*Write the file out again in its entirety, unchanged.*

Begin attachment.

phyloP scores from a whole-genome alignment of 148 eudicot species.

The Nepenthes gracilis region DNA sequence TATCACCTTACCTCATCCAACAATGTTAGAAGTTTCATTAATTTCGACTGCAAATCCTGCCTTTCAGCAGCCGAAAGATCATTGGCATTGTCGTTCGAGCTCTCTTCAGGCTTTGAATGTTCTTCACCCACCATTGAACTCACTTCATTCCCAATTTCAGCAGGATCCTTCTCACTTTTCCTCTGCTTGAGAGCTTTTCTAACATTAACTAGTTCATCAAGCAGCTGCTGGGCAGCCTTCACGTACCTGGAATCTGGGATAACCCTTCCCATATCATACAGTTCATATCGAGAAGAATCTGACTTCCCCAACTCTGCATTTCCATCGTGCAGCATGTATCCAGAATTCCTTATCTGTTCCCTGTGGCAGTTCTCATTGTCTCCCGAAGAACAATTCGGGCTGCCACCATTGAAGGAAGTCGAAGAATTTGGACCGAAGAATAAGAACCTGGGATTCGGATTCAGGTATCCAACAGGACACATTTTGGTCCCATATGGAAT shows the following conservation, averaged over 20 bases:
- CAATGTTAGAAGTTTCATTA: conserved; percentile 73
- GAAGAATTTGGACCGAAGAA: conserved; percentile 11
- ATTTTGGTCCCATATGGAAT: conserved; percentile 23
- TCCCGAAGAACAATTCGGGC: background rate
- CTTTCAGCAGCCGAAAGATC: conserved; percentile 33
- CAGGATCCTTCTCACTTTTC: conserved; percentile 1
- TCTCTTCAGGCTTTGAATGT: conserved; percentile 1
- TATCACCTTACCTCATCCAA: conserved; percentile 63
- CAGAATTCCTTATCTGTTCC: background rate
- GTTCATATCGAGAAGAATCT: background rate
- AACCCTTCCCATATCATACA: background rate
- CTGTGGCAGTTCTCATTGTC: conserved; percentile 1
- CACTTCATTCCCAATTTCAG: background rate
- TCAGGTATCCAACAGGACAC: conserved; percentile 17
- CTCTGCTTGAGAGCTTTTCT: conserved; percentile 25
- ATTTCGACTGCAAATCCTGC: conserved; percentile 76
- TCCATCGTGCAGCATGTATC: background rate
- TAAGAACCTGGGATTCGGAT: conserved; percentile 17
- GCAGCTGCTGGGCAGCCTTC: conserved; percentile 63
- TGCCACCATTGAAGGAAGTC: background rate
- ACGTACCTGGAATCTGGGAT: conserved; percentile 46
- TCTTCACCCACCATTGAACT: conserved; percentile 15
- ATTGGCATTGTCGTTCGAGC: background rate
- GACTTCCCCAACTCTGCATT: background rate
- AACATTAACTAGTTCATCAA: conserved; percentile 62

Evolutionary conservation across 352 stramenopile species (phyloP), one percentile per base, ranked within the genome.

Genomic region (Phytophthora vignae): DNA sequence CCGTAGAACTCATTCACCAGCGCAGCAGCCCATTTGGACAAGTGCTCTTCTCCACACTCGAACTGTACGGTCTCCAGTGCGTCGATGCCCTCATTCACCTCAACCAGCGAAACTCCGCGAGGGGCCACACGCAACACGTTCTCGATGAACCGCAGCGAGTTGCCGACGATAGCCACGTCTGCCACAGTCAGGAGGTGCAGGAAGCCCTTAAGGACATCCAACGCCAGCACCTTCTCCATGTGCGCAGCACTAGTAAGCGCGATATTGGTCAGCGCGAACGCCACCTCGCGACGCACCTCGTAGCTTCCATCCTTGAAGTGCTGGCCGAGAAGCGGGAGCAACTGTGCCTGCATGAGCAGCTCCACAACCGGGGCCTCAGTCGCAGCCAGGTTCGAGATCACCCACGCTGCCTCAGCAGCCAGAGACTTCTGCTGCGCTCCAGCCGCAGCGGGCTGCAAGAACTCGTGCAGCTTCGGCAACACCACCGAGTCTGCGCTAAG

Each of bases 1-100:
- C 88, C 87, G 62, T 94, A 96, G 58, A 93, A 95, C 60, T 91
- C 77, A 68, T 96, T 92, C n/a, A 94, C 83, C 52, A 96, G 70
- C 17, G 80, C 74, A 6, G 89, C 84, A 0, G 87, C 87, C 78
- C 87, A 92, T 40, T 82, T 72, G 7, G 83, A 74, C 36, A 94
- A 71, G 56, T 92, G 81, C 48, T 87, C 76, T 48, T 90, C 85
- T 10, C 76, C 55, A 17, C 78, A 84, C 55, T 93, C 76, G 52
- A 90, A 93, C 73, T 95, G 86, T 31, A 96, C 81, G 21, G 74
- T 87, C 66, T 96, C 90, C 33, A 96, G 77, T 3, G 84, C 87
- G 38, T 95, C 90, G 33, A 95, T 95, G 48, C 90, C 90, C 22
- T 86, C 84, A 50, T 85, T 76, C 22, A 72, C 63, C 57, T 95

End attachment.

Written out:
phyloP scores from a whole-genome alignment of 148 eudicot species.

The Nepenthes gracilis region DNA sequence TATCACCTTACCTCATCCAACAATGTTAGAAGTTTCATTAATTTCGACTGCAAATCCTGCCTTTCAGCAGCCGAAAGATCATTGGCATTGTCGTTCGAGCTCTCTTCAGGCTTTGAATGTTCTTCACCCACCATTGAACTCACTTCATTCCCAATTTCAGCAGGATCCTTCTCACTTTTCCTCTGCTTGAGAGCTTTTCTAACATTAACTAGTTCATCAAGCAGCTGCTGGGCAGCCTTCACGTACCTGGAATCTGGGATAACCCTTCCCATATCATACAGTTCATATCGAGAAGAATCTGACTTCCCCAACTCTGCATTTCCATCGTGCAGCATGTATCCAGAATTCCTTATCTGTTCCCTGTGGCAGTTCTCATTGTCTCCCGAAGAACAATTCGGGCTGCCACCATTGAAGGAAGTCGAAGAATTTGGACCGAAGAATAAGAACCTGGGATTCGGATTCAGGTATCCAACAGGACACATTTTGGTCCCATATGGAAT shows the following conservation, averaged over 20 bases:
- CAATGTTAGAAGTTTCATTA: conserved; percentile 73
- GAAGAATTTGGACCGAAGAA: conserved; percentile 11
- ATTTTGGTCCCATATGGAAT: conserved; percentile 23
- TCCCGAAGAACAATTCGGGC: background rate
- CTTTCAGCAGCCGAAAGATC: conserved; percentile 33
- CAGGATCCTTCTCACTTTTC: conserved; percentile 1
- TCTCTTCAGGCTTTGAATGT: conserved; percentile 1
- TATCACCTTACCTCATCCAA: conserved; percentile 63
- CAGAATTCCTTATCTGTTCC: background rate
- GTTCATATCGAGAAGAATCT: background rate
- AACCCTTCCCATATCATACA: background rate
- CTGTGGCAGTTCTCATTGTC: conserved; percentile 1
- CACTTCATTCCCAATTTCAG: background rate
- TCAGGTATCCAACAGGACAC: conserved; percentile 17
- CTCTGCTTGAGAGCTTTTCT: conserved; percentile 25
- ATTTCGACTGCAAATCCTGC: conserved; percentile 76
- TCCATCGTGCAGCATGTATC: background rate
- TAAGAACCTGGGATTCGGAT: conserved; percentile 17
- GCAGCTGCTGGGCAGCCTTC: conserved; percentile 63
- TGCCACCATTGAAGGAAGTC: background rate
- ACGTACCTGGAATCTGGGAT: conserved; percentile 46
- TCTTCACCCACCATTGAACT: conserved; percentile 15
- ATTGGCATTGTCGTTCGAGC: background rate
- GACTTCCCCAACTCTGCATT: background rate
- AACATTAACTAGTTCATCAA: conserved; percentile 62

Evolutionary conservation across 352 stramenopile species (phyloP), one percentile per base, ranked within the genome.

Genomic region (Phytophthora vignae): DNA sequence CCGTAGAACTCATTCACCAGCGCAGCAGCCCATTTGGACAAGTGCTCTTCTCCACACTCGAACTGTACGGTCTCCAGTGCGTCGATGCCCTCATTCACCTCAACCAGCGAAACTCCGCGAGGGGCCACACGCAACACGTTCTCGATGAACCGCAGCGAGTTGCCGACGATAGCCACGTCTGCCACAGTCAGGAGGTGCAGGAAGCCCTTAAGGACATCCAACGCCAGCACCTTCTCCATGTGCGCAGCACTAGTAAGCGCGATATTGGTCAGCGCGAACGCCACCTCGCGACGCACCTCGTAGCTTCCATCCTTGAAGTGCTGGCCGAGAAGCGGGAGCAACTGTGCCTGCATGAGCAGCTCCACAACCGGGGCCTCAGTCGCAGCCAGGTTCGAGATCACCCACGCTGCCTCAGCAGCCAGAGACTTCTGCTGCGCTCCAGCCGCAGCGGGCTGCAAGAACTCGTGCAGCTTCGGCAACACCACCGAGTCTGCGCTAAG

Each of bases 1-100:
- C 88, C 87, G 62, T 94, A 96, G 58, A 93, A 95, C 60, T 91
- C 77, A 68, T 96, T 92, C n/a, A 94, C 83, C 52, A 96, G 70
- C 17, G 80, C 74, A 6, G 89, C 84, A 0, G 87, C 87, C 78
- C 87, A 92, T 40, T 82, T 72, G 7, G 83, A 74, C 36, A 94
- A 71, G 56, T 92, G 81, C 48, T 87, C 76, T 48, T 90, C 85
- T 10, C 76, C 55, A 17, C 78, A 84, C 55, T 93, C 76, G 52
- A 90, A 93, C 73, T 95, G 86, T 31, A 96, C 81, G 21, G 74
- T 87, C 66, T 96, C 90, C 33, A 96, G 77, T 3, G 84, C 87
- G 38, T 95, C 90, G 33, A 95, T 95, G 48, C 90, C 90, C 22
- T 86, C 84, A 50, T 85, T 76, C 22, A 72, C 63, C 57, T 95